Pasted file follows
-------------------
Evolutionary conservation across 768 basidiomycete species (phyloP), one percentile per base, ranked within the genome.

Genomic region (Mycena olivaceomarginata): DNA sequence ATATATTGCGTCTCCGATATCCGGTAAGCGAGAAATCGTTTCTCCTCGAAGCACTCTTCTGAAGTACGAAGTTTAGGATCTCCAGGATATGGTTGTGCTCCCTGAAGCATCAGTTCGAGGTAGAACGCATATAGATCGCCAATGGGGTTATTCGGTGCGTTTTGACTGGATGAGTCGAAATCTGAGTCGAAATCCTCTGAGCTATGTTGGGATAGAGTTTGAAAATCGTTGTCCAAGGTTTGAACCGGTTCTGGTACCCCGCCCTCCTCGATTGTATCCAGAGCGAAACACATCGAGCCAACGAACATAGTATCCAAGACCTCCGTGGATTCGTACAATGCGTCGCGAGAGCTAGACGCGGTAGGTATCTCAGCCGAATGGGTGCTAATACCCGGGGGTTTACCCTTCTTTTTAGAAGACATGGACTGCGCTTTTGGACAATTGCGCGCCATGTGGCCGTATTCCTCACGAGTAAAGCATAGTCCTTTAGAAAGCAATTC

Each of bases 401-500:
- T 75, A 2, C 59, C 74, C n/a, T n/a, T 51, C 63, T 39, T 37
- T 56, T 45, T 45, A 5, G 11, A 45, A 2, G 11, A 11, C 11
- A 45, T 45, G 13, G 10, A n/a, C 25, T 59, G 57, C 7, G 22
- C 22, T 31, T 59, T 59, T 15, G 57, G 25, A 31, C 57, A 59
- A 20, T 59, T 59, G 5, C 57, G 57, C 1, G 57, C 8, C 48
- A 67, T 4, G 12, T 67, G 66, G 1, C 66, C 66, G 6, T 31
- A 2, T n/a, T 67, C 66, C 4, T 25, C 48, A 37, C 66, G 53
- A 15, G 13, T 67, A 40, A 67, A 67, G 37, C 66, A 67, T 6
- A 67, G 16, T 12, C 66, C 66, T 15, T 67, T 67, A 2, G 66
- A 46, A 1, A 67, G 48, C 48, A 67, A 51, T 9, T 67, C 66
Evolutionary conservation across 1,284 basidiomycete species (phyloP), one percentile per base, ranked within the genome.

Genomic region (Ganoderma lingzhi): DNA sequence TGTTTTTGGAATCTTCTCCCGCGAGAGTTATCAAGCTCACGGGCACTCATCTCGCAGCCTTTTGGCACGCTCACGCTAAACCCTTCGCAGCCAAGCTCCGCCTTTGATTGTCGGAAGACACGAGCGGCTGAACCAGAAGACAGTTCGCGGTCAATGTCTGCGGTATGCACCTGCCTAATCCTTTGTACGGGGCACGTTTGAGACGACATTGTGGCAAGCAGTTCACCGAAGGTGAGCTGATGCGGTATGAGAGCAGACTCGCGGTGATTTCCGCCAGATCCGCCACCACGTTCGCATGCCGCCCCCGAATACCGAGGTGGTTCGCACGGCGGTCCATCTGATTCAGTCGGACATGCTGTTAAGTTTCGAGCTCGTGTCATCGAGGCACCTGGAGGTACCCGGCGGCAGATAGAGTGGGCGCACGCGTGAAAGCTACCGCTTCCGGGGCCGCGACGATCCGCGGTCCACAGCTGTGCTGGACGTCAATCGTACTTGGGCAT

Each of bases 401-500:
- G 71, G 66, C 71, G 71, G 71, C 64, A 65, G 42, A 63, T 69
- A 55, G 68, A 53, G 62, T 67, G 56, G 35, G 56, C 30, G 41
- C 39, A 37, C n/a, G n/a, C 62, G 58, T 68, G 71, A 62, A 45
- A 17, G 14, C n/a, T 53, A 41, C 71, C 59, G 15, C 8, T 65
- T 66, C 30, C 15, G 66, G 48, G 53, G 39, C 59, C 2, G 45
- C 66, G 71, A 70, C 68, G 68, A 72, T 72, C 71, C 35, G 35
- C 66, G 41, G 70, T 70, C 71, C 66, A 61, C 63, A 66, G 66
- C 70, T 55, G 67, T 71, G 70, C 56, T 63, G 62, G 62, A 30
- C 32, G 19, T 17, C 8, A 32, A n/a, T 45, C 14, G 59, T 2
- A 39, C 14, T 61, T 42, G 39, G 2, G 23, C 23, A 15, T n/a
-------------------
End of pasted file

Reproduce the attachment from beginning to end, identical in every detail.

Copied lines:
Evolutionary conservation across 768 basidiomycete species (phyloP), one percentile per base, ranked within the genome.

Genomic region (Mycena olivaceomarginata): DNA sequence ATATATTGCGTCTCCGATATCCGGTAAGCGAGAAATCGTTTCTCCTCGAAGCACTCTTCTGAAGTACGAAGTTTAGGATCTCCAGGATATGGTTGTGCTCCCTGAAGCATCAGTTCGAGGTAGAACGCATATAGATCGCCAATGGGGTTATTCGGTGCGTTTTGACTGGATGAGTCGAAATCTGAGTCGAAATCCTCTGAGCTATGTTGGGATAGAGTTTGAAAATCGTTGTCCAAGGTTTGAACCGGTTCTGGTACCCCGCCCTCCTCGATTGTATCCAGAGCGAAACACATCGAGCCAACGAACATAGTATCCAAGACCTCCGTGGATTCGTACAATGCGTCGCGAGAGCTAGACGCGGTAGGTATCTCAGCCGAATGGGTGCTAATACCCGGGGGTTTACCCTTCTTTTTAGAAGACATGGACTGCGCTTTTGGACAATTGCGCGCCATGTGGCCGTATTCCTCACGAGTAAAGCATAGTCCTTTAGAAAGCAATTC

Each of bases 401-500:
- T 75, A 2, C 59, C 74, C n/a, T n/a, T 51, C 63, T 39, T 37
- T 56, T 45, T 45, A 5, G 11, A 45, A 2, G 11, A 11, C 11
- A 45, T 45, G 13, G 10, A n/a, C 25, T 59, G 57, C 7, G 22
- C 22, T 31, T 59, T 59, T 15, G 57, G 25, A 31, C 57, A 59
- A 20, T 59, T 59, G 5, C 57, G 57, C 1, G 57, C 8, C 48
- A 67, T 4, G 12, T 67, G 66, G 1, C 66, C 66, G 6, T 31
- A 2, T n/a, T 67, C 66, C 4, T 25, C 48, A 37, C 66, G 53
- A 15, G 13, T 67, A 40, A 67, A 67, G 37, C 66, A 67, T 6
- A 67, G 16, T 12, C 66, C 66, T 15, T 67, T 67, A 2, G 66
- A 46, A 1, A 67, G 48, C 48, A 67, A 51, T 9, T 67, C 66
Evolutionary conservation across 1,284 basidiomycete species (phyloP), one percentile per base, ranked within the genome.

Genomic region (Ganoderma lingzhi): DNA sequence TGTTTTTGGAATCTTCTCCCGCGAGAGTTATCAAGCTCACGGGCACTCATCTCGCAGCCTTTTGGCACGCTCACGCTAAACCCTTCGCAGCCAAGCTCCGCCTTTGATTGTCGGAAGACACGAGCGGCTGAACCAGAAGACAGTTCGCGGTCAATGTCTGCGGTATGCACCTGCCTAATCCTTTGTACGGGGCACGTTTGAGACGACATTGTGGCAAGCAGTTCACCGAAGGTGAGCTGATGCGGTATGAGAGCAGACTCGCGGTGATTTCCGCCAGATCCGCCACCACGTTCGCATGCCGCCCCCGAATACCGAGGTGGTTCGCACGGCGGTCCATCTGATTCAGTCGGACATGCTGTTAAGTTTCGAGCTCGTGTCATCGAGGCACCTGGAGGTACCCGGCGGCAGATAGAGTGGGCGCACGCGTGAAAGCTACCGCTTCCGGGGCCGCGACGATCCGCGGTCCACAGCTGTGCTGGACGTCAATCGTACTTGGGCAT

Each of bases 401-500:
- G 71, G 66, C 71, G 71, G 71, C 64, A 65, G 42, A 63, T 69
- A 55, G 68, A 53, G 62, T 67, G 56, G 35, G 56, C 30, G 41
- C 39, A 37, C n/a, G n/a, C 62, G 58, T 68, G 71, A 62, A 45
- A 17, G 14, C n/a, T 53, A 41, C 71, C 59, G 15, C 8, T 65
- T 66, C 30, C 15, G 66, G 48, G 53, G 39, C 59, C 2, G 45
- C 66, G 71, A 70, C 68, G 68, A 72, T 72, C 71, C 35, G 35
- C 66, G 41, G 70, T 70, C 71, C 66, A 61, C 63, A 66, G 66
- C 70, T 55, G 67, T 71, G 70, C 56, T 63, G 62, G 62, A 30
- C 32, G 19, T 17, C 8, A 32, A n/a, T 45, C 14, G 59, T 2
- A 39, C 14, T 61, T 42, G 39, G 2, G 23, C 23, A 15, T n/a